AVVISO DI SEMINARIO
Il giorno mercoledì 17 luglio, alle ore 11:00 presso l'aula riunioni Bruno Guerrini del DICI (2 piano, capannone DICI lato ferrovia), il prof. Mönnigmann della Ruhr Universität Bochum, Visiting Fellow presso il Dipartimento di Ingegneria Civile e Industriale, terrà un seminario da titolo:
"On the structure of the set of active sets in constrained linear-quadratic optimal control"
Per informazioni rivolgersi al prof. Gabriele Pannocchia.
Seguono informazioni sul seminario ed il relatore.
Optimal control problems are complex. This is the case, among other reasons, because they are infinite-dimensional problems. On the other hand, solutions to optimal control problems are often surprisingly simple and they can be described with finitely many parameters. This is evident from problems with bang-bang solutions, for example.
The unconstrained linear-quadratic regulator is another classical example for an infinite-dimensional problem with a particularly simple solution (a finite-dimensional state feedback law u=K x). In the constrained case, the solution turns into a piecewise affine law. While structurally still simple, this piecewise affine law is already so complex that it is usually not useful as a closed-form solution (in contrast to N). In fact, the number of pieces is a function of the horizon N (in contrast to u=K x that is independent of N), the number of pieces grows often dramatically with N, the solution for a horizon N is not in general contained in that for N+1, and it is not clear if the limit N—> ∞ exists.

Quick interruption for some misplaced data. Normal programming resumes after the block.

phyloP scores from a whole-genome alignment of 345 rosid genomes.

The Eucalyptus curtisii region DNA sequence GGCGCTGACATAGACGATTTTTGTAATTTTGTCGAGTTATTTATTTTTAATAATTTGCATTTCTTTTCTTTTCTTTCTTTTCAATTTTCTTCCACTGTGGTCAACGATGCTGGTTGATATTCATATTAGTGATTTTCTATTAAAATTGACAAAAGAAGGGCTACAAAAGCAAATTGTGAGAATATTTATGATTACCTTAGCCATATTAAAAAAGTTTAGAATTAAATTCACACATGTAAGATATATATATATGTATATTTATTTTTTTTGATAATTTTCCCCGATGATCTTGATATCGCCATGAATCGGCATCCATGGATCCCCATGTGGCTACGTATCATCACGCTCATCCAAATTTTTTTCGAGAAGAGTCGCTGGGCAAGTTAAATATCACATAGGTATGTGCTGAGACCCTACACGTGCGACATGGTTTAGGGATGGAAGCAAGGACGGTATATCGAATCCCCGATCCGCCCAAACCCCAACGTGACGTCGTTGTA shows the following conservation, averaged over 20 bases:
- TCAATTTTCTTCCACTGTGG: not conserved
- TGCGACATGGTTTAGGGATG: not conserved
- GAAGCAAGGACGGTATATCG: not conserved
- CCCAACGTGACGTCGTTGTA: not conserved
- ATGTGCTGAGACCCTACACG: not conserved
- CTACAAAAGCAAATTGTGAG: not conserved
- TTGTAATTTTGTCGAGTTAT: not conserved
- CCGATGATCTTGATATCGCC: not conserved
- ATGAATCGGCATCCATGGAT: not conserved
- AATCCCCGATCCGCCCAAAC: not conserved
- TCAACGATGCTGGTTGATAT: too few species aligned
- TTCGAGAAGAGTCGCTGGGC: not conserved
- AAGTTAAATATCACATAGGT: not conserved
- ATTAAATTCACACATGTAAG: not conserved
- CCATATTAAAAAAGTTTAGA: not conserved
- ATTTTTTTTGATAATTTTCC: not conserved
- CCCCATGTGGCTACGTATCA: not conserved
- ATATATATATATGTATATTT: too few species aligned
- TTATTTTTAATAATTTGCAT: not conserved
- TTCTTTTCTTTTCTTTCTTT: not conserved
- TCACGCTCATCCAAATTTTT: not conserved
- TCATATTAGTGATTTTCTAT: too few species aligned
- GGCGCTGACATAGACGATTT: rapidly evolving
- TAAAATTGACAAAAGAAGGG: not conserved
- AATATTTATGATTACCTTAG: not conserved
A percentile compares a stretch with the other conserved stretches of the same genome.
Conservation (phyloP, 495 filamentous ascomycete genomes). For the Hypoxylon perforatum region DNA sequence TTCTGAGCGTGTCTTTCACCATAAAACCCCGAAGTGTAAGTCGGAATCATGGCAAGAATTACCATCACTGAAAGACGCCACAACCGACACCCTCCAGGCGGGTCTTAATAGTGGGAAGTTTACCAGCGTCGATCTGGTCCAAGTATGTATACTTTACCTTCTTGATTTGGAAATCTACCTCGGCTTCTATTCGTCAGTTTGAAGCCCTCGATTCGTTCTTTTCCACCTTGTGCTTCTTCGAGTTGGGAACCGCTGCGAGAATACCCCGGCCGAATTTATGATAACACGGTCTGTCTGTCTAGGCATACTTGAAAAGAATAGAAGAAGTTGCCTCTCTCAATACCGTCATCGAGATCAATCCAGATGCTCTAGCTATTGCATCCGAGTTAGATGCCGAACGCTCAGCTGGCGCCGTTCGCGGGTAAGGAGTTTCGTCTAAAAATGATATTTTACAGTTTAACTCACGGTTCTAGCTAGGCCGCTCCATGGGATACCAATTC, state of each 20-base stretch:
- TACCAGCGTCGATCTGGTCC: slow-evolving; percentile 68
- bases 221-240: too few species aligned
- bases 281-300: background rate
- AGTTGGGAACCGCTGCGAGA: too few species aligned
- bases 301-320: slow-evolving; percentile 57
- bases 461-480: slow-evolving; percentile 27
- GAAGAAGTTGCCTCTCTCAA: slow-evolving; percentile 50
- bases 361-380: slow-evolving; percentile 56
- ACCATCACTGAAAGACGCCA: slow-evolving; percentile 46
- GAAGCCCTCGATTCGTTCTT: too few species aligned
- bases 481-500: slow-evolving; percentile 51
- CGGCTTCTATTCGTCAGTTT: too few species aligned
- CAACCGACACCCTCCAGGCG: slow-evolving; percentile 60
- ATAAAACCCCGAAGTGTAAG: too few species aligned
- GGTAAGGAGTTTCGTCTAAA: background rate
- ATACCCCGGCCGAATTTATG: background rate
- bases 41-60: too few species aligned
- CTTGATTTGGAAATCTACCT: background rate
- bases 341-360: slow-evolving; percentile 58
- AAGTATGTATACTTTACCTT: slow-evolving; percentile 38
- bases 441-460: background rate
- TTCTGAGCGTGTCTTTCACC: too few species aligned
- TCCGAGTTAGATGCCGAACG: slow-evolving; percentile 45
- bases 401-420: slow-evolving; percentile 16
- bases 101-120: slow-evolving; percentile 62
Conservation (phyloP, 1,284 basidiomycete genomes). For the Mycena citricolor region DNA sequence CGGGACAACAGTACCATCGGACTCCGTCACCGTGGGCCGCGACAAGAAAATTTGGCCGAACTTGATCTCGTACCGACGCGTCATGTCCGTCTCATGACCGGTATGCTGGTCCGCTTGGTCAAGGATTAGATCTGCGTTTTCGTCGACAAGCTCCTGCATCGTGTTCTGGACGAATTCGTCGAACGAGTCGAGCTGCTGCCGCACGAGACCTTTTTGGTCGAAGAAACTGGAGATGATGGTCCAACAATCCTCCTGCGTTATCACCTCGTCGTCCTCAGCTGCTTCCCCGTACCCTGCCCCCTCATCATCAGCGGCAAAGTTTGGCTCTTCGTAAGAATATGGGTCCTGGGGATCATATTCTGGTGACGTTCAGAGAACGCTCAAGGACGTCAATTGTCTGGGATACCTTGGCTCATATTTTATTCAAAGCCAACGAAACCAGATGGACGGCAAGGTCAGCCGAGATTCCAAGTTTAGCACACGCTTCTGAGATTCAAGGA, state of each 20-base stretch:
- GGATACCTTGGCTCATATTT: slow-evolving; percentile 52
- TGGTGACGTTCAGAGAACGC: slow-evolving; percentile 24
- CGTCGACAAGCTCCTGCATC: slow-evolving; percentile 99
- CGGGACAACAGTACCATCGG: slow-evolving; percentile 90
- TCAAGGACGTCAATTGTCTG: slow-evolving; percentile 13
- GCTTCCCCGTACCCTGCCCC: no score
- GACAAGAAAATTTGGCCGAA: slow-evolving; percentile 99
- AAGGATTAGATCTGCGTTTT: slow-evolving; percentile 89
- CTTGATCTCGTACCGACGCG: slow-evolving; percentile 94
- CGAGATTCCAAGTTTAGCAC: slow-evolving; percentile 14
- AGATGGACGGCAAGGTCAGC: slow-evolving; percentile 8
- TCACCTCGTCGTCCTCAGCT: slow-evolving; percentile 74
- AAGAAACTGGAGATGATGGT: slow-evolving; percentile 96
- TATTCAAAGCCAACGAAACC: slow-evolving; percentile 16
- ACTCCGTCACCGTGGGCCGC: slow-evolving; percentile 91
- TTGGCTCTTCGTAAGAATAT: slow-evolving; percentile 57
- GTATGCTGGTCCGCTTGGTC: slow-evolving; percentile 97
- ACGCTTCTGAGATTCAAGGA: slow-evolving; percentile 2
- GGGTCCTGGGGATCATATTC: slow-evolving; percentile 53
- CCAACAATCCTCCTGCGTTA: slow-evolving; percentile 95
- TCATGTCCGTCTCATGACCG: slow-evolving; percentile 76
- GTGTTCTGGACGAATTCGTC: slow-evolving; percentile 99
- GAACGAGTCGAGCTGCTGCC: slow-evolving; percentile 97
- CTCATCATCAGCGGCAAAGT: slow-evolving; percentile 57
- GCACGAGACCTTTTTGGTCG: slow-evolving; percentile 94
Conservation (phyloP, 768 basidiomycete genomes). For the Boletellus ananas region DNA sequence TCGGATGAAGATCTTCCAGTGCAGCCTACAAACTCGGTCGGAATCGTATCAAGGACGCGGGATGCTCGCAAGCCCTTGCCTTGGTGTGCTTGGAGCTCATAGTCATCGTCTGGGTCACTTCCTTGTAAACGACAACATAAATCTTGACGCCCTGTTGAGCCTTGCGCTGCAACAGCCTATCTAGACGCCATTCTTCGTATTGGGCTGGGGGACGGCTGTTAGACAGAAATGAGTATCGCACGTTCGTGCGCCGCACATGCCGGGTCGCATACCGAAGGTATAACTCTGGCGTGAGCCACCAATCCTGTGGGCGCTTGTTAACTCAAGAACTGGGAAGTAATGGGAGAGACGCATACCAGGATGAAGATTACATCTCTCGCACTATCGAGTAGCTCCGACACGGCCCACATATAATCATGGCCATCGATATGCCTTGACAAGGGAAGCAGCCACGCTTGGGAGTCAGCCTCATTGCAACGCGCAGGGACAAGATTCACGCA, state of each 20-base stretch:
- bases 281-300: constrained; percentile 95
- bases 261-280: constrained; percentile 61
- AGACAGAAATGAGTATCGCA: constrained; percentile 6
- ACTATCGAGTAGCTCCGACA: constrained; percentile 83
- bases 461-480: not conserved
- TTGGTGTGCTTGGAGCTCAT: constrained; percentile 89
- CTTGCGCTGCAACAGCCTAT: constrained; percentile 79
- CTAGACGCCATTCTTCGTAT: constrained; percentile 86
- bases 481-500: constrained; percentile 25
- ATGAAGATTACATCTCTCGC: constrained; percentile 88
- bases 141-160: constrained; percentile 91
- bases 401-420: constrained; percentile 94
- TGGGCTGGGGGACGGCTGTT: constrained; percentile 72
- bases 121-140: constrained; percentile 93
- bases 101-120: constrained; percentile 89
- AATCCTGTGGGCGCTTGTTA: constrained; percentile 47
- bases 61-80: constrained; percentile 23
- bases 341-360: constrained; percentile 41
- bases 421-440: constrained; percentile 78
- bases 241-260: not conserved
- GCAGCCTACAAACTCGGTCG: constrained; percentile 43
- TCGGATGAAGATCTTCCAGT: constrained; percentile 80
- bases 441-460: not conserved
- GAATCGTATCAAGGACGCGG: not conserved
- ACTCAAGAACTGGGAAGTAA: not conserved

We first recall the solution of the constrained case can be characterized by the set of active sets of the underlying quadratic program. We then show there exists a simple structure in the set of active sets that can be used to analyze the solution as a function of the horizon. Specifically, we show every active set for horizon N+1 contains an active set for horizon N. Moreover, it is easy to detect which affine pieces of the solution for horizon actually do persist for N+1, N+2, … and which do not, which simplifies the analysis of the limit N—> ∞.
Apart from the insights into the solution structure, the proposed analysis method provides opportunities for improving existing methods for the computation of explicit model predictive control solutions. We will show there also exist opportunities for improving online model predictive control methods if the set of all active sets is not calculated a priori.
Since the analysis is not based on geometric objects such as polytopes and affine laws, there may be potential for an extension of the proposed approach to nonlinear cases, which are briefly mentioned in an outlook. Moreover, it is worthwhile to investigate the robustness properties of the solution (and thus model predictive control) based on the active set structure.
Full professor and head of Automatic Control and Systems Theory, Department of Mechanical Engineering, Ruhr-Universität Bochum.
Ph.D. in Mechanical Engineering, RWTH Aachen University with distinction (summa cum laude).
Member of IEEE, IEEE Control Systems Society, German Association of Engineers (VDI),
SIAM (Society of Industrial and Applied Math),
IFAC (International Federation of Automatic Control).